FILM 330: Studies in a Genre or Director: Monsters & Madmen
Description: There’s no denying the enduring popularity of the Horror film; from James Whale’s iconic monster movie Frankenstein (1931) to Tomas Alfredson’s touching coming-of-age vampire narrative, Let the Right One In (2008), horror films have long dominated cinematic production. In this course, students will explore the history of the horror genre in the United States, Europe, and Asia in order to arrive at a comprehensive understanding of the genre, its history, and its conventions. We will use theoretical and historical models to examine how the horror film approaches deviance and normalcy and how race, gender, and other notions of “difference” are represented in the horror genre. In addition to expanding their skills in formal film analysis, students will also seek answers to the following questions: How do these films construct deviance and normalcy? What do these films tell us about a society’s anxieties and fears? How do cinematic renderings of violence and horror impact spectators? Why do spectators seek out films that produce sensations of horror, fear, and dread? By completing both a short scene analysis and a longer research paper, students will improve their skills in film-based research and writing. Students will also learn to grapple with a variety of theoretical concepts that are considered essential to the study of film in general and the horror film in particular.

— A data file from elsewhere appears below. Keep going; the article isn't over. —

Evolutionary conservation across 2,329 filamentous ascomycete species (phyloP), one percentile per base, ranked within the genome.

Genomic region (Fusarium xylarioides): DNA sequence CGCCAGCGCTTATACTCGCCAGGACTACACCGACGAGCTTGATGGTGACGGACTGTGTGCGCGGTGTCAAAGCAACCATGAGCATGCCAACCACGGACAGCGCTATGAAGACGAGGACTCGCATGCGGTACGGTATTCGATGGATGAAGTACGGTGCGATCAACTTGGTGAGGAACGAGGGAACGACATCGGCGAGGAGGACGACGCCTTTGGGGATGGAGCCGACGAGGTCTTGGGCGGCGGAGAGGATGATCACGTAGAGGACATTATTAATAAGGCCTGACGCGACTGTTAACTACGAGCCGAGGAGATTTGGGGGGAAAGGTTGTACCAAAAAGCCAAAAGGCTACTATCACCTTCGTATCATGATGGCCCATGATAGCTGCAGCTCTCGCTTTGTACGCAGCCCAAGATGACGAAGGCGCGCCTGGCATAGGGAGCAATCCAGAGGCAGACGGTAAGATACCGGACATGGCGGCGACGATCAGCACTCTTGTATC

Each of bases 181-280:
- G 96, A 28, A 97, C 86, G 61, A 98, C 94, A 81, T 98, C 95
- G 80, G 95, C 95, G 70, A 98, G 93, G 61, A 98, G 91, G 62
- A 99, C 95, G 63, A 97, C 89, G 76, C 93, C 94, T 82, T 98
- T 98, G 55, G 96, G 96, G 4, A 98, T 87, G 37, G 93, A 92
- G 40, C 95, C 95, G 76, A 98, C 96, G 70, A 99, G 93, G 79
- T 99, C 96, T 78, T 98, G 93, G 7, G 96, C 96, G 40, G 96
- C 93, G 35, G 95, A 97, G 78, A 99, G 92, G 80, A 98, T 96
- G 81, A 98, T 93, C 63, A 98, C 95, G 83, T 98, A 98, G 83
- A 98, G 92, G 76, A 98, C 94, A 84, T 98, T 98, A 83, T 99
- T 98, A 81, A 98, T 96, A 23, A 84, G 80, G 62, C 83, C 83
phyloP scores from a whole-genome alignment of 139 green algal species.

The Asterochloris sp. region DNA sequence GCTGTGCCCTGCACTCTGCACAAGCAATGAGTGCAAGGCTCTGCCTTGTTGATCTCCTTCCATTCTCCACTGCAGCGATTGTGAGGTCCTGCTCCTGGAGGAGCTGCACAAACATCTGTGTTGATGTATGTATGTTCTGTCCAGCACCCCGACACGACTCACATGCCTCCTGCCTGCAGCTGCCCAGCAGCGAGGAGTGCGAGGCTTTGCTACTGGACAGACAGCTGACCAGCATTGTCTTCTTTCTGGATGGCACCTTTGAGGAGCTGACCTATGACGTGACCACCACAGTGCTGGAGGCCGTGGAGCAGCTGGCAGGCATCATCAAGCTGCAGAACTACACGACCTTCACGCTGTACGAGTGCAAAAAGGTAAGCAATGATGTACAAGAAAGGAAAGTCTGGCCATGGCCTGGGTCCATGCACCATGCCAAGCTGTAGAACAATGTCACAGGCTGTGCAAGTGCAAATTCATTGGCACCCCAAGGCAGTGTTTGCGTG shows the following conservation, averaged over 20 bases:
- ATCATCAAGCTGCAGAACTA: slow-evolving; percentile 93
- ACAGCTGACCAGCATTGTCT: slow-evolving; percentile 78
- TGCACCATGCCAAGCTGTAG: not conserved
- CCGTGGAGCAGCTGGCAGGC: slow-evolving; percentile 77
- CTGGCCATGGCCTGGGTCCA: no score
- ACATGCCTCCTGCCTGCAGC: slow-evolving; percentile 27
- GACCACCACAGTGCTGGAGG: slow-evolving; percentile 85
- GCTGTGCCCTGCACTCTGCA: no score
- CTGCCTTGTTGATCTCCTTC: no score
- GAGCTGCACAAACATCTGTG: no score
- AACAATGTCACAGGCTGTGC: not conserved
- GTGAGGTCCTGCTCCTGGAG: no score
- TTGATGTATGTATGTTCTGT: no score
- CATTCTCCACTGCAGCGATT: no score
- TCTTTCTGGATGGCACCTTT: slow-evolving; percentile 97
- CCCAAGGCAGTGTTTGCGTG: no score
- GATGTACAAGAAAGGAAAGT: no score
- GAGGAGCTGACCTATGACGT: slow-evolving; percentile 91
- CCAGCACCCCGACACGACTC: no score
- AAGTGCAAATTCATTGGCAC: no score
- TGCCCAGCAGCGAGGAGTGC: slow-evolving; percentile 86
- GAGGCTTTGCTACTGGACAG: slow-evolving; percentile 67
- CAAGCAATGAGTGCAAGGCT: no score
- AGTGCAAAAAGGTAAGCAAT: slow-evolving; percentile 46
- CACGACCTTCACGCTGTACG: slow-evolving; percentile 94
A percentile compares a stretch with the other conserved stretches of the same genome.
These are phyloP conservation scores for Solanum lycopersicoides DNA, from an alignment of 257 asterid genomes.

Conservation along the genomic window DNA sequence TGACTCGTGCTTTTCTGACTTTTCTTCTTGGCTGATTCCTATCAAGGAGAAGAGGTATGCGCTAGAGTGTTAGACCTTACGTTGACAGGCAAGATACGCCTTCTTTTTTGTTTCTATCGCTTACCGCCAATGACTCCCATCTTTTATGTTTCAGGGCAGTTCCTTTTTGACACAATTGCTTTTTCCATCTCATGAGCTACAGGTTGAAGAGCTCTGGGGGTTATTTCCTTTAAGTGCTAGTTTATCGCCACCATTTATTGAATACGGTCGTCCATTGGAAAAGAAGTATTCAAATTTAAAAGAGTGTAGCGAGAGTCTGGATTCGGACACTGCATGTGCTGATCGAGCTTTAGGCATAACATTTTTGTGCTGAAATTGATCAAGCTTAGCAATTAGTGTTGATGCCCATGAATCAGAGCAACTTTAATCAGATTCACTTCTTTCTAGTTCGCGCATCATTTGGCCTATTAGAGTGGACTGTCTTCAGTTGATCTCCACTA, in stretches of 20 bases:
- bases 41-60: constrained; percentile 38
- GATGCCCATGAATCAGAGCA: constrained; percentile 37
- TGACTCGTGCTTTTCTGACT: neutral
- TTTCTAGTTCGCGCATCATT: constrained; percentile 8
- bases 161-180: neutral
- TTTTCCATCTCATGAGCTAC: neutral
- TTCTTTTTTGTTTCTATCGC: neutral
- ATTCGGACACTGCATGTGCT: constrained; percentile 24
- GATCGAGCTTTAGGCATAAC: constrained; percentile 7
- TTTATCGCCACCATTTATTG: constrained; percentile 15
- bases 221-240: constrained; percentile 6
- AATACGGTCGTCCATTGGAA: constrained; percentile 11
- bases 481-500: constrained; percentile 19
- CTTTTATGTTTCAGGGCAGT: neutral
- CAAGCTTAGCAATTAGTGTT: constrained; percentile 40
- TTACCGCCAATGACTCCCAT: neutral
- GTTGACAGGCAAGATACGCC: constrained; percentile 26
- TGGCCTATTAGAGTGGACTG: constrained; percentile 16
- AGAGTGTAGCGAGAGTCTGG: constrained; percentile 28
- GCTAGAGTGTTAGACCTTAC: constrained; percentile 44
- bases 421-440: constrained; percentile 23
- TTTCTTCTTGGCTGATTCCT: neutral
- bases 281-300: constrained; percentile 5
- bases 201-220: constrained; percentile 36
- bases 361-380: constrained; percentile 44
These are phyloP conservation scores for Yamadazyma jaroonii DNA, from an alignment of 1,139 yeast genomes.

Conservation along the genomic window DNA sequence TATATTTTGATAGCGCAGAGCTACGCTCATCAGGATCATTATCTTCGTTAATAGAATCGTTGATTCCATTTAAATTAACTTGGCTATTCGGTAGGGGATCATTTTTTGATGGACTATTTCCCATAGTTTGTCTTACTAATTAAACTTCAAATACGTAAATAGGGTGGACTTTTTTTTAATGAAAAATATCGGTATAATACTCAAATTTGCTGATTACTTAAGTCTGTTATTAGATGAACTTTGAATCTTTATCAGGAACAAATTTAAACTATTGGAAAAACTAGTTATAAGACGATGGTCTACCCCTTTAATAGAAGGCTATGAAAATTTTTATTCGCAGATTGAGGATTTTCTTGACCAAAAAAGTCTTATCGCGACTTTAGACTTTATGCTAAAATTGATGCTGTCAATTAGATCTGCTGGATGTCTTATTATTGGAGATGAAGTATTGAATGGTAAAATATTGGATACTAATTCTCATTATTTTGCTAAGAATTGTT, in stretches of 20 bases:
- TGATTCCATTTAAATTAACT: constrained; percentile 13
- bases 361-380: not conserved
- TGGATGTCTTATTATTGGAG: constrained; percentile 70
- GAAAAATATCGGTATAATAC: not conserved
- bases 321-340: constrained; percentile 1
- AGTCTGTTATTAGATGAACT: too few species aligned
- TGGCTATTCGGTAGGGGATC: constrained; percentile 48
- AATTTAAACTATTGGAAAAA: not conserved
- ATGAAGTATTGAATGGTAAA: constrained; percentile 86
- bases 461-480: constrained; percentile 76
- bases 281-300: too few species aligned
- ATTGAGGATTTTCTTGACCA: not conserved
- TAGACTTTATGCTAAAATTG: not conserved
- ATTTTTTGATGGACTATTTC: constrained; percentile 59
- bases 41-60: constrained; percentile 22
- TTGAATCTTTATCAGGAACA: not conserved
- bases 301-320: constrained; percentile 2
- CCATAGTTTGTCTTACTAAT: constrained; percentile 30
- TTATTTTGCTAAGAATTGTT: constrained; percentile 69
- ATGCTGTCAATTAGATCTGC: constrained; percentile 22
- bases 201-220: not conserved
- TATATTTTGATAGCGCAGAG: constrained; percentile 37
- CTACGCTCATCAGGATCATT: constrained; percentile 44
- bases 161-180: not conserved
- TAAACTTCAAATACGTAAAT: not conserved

For more information about this course, contact April Miller